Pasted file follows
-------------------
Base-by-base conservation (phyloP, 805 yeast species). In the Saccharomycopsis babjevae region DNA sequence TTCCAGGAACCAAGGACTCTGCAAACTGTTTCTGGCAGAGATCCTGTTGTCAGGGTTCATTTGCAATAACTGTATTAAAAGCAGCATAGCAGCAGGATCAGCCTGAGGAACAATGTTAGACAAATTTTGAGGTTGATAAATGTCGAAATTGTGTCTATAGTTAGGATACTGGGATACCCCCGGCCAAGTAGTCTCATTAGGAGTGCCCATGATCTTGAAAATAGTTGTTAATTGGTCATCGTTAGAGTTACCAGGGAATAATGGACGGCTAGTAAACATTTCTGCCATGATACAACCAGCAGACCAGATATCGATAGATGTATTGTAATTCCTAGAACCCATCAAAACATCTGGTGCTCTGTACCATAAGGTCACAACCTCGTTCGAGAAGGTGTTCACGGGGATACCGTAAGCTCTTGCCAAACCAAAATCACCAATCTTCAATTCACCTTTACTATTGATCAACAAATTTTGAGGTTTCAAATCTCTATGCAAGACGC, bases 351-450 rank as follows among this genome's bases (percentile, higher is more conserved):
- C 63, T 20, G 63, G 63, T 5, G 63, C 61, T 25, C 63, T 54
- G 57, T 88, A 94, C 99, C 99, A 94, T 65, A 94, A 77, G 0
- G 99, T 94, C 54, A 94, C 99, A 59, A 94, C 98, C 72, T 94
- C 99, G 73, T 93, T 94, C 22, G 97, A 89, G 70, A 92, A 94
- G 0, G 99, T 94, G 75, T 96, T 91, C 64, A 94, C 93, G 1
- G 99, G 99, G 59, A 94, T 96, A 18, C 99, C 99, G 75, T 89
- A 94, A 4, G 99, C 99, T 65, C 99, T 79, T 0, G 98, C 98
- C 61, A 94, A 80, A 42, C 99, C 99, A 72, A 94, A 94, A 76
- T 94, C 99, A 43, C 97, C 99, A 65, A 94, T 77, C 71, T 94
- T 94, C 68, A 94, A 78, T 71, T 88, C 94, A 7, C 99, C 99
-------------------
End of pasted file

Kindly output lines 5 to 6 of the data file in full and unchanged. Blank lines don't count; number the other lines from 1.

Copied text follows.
- C 99, G 73, T 93, T 94, C 22, G 97, A 89, G 70, A 92, A 94
- G 0, G 99, T 94, G 75, T 96, T 91, C 64, A 94, C 93, G 1